Peter thanked Joey again and asked whether they should get ready to leave right away. Joey shook his head. Since they were delayed he welcomed the chance to return home and spend one last night in his own bed. 
“I’ll pick you up myself at 10am”, Joey offered. “Please be ready to go this time around. As much as I want you upon her I cannot ground the Phoenix forever”.
Peter promised that they would be ready, and then walked towards the cars to shake the hands of the police and thank them for coming out. After they had driven away, Peter returned to the house.

The first place that he checked for Hobi was his room. When he did not find him there, Peter walked up to his own bedroom. He opened the door and saw Hobi kneeling by Jessie’s bedside. His head was resting upon the bed and he was sobbing softly. Peter crept up behind him and then sat beside his son, draping an arm around his shoulder.
“I hate that we are leaving her behind”, Hobi sniffled, falling into his father’s arms. 
“It’s bad enough that she is gone but we cannot even visit her in this house or in a cemetery. This isn’t fair”. 
Hobi sighed. Then he looked at his father as he suddenly had a wonderful idea.
“Dad, would it be possible to?”
“If we get up early enough we will have time to take her to the dome”, Peter replied, having the same thought himself. While they would be leaving her body behind no matter what, returning Jessie to her childhood sanctuary was the best that they could do for her.
“Are you sure that you will be up for going back?”, Peter asked, still worried about his son’s health. By far the best news about the passage upon the Phoenix was that Hobi would have access to the onboard medical care.
Hobi’s gaze was steely. If he didn’t have the strength by the morning he was determined to go anyway. 
“Just you try and stop me”.

Hobi had spent the first three days upon the Phoenix in the infirmary. He spent most of that time asleep attached to a respirator. According to the onboard doctors he owed his life to his father. If Peter hadn’t gotten to him so quickly and revived him with purified oxygen, the best that he could have hoped for was a long recovery of his strength and the dependence of a respirator for the rest of his life. Death would have been the most likely outcome. Instead, he had just been given the all clear to take off his mask and return to his cabin. While he remained weak and sleepy, Hobi had been assured that he would feel like his old self again in no time.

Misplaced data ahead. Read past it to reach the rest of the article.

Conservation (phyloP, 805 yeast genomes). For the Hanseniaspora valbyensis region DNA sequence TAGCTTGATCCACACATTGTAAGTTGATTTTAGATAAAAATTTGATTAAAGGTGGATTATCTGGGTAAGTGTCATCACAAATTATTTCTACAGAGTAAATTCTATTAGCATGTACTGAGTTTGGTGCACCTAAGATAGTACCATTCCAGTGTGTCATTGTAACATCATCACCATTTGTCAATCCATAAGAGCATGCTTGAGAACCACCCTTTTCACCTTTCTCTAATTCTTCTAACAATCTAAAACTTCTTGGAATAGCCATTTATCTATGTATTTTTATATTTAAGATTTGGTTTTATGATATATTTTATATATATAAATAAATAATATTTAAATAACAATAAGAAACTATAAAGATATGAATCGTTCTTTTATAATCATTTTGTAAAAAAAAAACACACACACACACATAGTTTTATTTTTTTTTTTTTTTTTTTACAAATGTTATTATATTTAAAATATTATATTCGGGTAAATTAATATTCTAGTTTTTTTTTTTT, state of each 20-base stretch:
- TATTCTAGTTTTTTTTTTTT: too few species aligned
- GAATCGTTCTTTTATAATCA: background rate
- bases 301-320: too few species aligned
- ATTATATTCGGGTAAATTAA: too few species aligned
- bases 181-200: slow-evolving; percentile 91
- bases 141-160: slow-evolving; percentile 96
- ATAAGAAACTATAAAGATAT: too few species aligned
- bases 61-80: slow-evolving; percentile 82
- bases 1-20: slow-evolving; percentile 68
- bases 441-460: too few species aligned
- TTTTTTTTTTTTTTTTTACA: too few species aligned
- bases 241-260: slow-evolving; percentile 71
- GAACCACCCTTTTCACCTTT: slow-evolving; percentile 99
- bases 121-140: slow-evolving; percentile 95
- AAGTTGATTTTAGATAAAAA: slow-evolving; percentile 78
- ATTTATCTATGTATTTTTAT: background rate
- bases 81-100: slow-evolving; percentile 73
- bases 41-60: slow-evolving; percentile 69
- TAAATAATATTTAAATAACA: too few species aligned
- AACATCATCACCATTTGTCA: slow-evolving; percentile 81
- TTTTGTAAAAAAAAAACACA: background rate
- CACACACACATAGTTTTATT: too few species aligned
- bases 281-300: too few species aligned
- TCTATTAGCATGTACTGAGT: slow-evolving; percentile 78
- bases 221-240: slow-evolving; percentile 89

Now Hobi spent his days sitting quietly in their cabin, staring out of the window. Soon the Earth was going to become so far away that it would disappear from view. Until that happened Hobi was determined to watch and remember.
“It is hard to believe that everything went so wrong”, Peter remarked, coming up behind his son.
“It is still so beautiful”.
“It always will be”, agreed Hobi, wistfully wishing that he had never left. Perhaps his father had been right after all. Just ten years was such a short time to make a life but they would have been a good ten years. While the photographs of the newly colonised planet Eden were beautiful and vibrant, Hobi doubted that it would ever feel like home. He continued to watch the fading Earth, losing himself in homesickness and despair.
“Do you know what else is beautiful?”, Peter piped up. He handed Hobi back his lily and held out the rectangular pot of soil for him to inspect. Hobi didn’t look impressed.
“Are you showing me dirt? I know that horticulture is your thing but you are asking a bit much if you would like me to call it beautiful”
Peter shook his head.
“I’m showing you hope. I managed to successfully extract some seeds. Your gift isn’t going to be the last lily for much longer. By the time that we land this pot is going to be overflowing with snow lilies.
Peter smiled and then tussled Hobi’s hair.
“With your lilies and Jessie’s roses we are going to make Eden so beautiful. I hope that you know how proud I am of you. As for your mother, you have just saved her favourite flower. You are her hero too, kiddo. I am certain of it”.
Hobi smiled weakly. He was happy to have made a difference but deep down he was still bitter. It should never have come to this in the first place. Why had the human race been so stupid as the ruin the beautiful paradise that had been their home?

“Hobi”, his father sang. “Do you want to play with me?”
Hobi looked up and raised an eyebrow. Peter had actually drawn a tic tac toe board in the soil. 
“Are you not going to challenge me?”, Peter persisted. “I suppose that it isn’t that surprising, really. I had a great teacher once and he was amazing. I was taught by the very best so there really isn’t any chance that you could ever beat me”.
Hobi raised his other eyebrow. Then he burst into a fit of hysterical laughter.
“I’ll show that Julian a thing or two”, he declared, placing an O next to Peter’s X in the corner. As they continued to play Hobi started to relax and have some fun. Maybe his Dad had been right in a way that Hobi had never considered. His home was with his father and every day that they spent together was a gift. The past would keep living in echoes, memory and within the lily that meant more to Hobi then he could ever express in words. Now it was time to let the past go and make the best of their future together.

The End.

Thank you so much for everybody who has come through this journey with me. This is the longest piece of fiction that I have ever shared with an audience so I have been so appreciative of your readership and feedback. Home is where the heart is. Keep your heart close to you and create your own happy echoes that shine on brightly.